I found an interesting demo app on another blog and thought I would try it out on my phone. I downloaded the code, built the project, and then decided I’d package it as an apk file so I could share it easily in email. I sent it to myself and was ready to install it. I was a bit surprised to see a request for permissions. The app was requesting permission to modify SD card contents and to read phone state and identity.
Generally, it has been my policy not to install any Android app that asks for too much access to my Android device. Upon seeing this, I stopped. There was no reason for any permissions. A fix would certainly be easy, I thought.
I checked the Android manifest file, expecting to see those permissions, but there was nothing there. At first, I suspected that there was some alternate way to request permissions or cause these requests. It turned out that the answer was much simpler than that. Permissions introduced in newer versions of Android are unknown to very old versions. If your app does not say where it can be used, the check is done with the assumption that you might be on one of those old versions.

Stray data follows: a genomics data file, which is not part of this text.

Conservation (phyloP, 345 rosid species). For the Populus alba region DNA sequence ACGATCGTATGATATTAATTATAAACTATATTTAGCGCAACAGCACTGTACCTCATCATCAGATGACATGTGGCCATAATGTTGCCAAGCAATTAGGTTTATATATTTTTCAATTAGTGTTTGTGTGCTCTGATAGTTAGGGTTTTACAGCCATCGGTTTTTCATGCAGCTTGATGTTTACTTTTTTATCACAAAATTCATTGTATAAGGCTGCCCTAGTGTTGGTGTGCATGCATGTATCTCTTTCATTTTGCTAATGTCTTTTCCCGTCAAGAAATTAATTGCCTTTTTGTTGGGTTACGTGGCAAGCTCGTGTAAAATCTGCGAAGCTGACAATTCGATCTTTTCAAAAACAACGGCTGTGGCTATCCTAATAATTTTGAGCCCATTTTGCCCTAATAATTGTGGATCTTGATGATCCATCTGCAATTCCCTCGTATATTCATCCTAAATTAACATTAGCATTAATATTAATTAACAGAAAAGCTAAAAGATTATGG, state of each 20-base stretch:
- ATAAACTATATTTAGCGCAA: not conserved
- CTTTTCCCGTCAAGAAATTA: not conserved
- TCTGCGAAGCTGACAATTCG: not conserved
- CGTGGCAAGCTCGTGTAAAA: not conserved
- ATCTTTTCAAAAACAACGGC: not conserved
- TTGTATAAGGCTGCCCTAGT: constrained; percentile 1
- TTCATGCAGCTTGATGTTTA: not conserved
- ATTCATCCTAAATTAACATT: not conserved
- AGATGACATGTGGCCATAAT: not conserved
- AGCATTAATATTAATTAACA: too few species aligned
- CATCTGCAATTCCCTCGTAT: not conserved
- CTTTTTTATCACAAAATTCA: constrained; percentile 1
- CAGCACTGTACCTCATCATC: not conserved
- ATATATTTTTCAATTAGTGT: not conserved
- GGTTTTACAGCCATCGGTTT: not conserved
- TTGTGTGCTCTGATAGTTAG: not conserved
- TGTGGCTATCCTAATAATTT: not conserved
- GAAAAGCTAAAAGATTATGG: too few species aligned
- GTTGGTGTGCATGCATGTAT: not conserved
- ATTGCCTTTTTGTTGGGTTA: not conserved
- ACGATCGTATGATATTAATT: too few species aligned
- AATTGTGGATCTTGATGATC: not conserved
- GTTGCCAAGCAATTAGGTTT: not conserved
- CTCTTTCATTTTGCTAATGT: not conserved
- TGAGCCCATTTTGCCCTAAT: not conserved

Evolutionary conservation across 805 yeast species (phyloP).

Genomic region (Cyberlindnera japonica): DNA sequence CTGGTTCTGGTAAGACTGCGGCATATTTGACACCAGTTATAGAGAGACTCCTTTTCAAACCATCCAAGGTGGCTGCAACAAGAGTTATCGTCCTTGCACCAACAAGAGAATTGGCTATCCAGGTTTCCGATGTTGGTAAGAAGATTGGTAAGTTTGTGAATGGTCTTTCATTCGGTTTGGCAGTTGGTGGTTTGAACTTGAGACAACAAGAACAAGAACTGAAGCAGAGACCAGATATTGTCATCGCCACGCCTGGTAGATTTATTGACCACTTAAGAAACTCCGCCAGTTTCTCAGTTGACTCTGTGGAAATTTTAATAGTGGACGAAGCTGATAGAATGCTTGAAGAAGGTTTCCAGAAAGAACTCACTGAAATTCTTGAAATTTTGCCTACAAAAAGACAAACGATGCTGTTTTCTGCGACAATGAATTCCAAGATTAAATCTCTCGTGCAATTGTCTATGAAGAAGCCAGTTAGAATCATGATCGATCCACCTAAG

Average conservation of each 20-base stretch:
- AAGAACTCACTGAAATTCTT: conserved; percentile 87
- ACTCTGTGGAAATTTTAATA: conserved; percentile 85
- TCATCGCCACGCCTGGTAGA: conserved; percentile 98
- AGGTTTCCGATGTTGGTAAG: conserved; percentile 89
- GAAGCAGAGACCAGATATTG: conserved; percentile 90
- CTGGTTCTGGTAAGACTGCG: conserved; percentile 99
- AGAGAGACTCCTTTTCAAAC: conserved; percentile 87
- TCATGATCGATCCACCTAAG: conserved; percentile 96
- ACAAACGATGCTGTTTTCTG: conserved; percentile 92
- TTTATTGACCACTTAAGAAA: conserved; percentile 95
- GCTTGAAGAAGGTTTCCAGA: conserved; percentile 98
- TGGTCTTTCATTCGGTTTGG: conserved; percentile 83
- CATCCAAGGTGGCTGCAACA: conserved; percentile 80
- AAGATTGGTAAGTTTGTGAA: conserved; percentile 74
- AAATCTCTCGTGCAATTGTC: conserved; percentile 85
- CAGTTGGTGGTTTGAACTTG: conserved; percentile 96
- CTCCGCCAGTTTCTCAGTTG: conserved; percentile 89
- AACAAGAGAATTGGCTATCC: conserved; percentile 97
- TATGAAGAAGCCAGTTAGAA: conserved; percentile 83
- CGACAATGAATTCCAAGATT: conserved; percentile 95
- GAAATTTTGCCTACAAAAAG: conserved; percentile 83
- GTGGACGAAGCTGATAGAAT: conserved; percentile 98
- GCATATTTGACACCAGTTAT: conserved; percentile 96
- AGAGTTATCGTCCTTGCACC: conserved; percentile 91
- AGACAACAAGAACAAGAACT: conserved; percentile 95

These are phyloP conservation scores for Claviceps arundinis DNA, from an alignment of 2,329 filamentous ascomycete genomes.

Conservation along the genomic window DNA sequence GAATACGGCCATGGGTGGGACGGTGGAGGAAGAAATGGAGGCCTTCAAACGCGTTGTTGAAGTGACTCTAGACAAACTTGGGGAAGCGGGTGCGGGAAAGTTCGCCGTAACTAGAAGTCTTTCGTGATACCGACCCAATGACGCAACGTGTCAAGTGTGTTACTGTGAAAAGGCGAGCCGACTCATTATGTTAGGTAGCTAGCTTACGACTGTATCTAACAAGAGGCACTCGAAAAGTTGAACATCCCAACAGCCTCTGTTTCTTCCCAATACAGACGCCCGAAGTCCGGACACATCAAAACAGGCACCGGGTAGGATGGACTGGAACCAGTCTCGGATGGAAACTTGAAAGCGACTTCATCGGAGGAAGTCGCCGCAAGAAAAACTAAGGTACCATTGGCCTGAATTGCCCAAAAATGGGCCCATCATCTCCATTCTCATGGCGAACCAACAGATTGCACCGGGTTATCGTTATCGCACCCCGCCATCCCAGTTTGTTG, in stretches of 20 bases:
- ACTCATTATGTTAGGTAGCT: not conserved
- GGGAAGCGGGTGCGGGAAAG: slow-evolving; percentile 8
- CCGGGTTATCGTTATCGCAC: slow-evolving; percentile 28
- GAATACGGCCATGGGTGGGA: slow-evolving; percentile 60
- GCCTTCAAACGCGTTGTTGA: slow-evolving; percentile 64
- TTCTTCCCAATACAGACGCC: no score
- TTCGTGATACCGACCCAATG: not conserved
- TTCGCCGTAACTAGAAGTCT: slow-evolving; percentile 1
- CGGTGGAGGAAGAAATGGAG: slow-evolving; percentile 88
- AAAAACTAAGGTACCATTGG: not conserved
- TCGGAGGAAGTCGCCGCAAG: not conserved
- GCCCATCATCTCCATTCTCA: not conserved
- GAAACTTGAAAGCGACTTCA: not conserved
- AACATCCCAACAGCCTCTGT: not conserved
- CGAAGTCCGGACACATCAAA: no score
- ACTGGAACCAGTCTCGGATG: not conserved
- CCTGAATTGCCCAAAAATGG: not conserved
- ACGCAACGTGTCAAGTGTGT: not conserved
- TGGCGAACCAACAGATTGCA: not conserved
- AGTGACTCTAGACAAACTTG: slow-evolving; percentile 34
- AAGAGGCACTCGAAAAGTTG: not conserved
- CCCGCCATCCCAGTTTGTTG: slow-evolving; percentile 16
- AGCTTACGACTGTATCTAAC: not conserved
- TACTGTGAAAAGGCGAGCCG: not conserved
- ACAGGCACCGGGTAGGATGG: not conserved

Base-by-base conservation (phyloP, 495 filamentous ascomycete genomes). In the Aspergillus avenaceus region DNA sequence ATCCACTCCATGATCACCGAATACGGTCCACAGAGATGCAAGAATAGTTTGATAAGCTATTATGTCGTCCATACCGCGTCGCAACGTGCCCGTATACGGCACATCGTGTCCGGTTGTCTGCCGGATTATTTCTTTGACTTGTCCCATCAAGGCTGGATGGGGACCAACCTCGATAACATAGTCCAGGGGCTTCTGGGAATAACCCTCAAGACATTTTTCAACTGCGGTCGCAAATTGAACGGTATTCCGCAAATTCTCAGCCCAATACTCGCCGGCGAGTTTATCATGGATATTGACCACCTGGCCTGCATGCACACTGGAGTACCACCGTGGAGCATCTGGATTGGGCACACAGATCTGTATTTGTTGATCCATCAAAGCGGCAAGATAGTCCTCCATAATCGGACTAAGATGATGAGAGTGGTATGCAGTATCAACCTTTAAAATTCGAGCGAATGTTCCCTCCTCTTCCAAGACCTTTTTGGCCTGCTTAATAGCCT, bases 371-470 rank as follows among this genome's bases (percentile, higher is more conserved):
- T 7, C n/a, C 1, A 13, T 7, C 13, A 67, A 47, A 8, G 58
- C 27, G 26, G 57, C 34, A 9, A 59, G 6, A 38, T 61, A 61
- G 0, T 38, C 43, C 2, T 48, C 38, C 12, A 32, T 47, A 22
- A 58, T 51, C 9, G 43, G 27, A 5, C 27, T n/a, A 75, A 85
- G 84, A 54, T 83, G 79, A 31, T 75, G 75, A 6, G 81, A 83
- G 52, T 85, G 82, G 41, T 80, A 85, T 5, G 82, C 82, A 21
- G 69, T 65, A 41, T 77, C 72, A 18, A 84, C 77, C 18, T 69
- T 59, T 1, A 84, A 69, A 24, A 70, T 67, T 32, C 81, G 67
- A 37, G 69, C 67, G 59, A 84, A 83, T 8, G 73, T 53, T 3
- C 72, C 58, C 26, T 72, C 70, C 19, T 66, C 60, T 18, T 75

So always specify the min SDK version in your manifest file. As soon as I added these lines in my manifest, installation was fine. No more permission requests.
<uses-sdk android:minSdkVersion="8" android:targetSdkVersion="10"/>
The answer to this is out there in several places. The answer I found is this one: Why do so many Android apps require permissions to read phone state? It took me awhile to find the answer so I’ve written it up here, as a reminder to myself and other developers regarding packaging apps for release.
(By the way, the demo app I was trying is quite fascinating. See Particle Explosion With Android for a really good demo app where particles explode and bounce around on the screen.)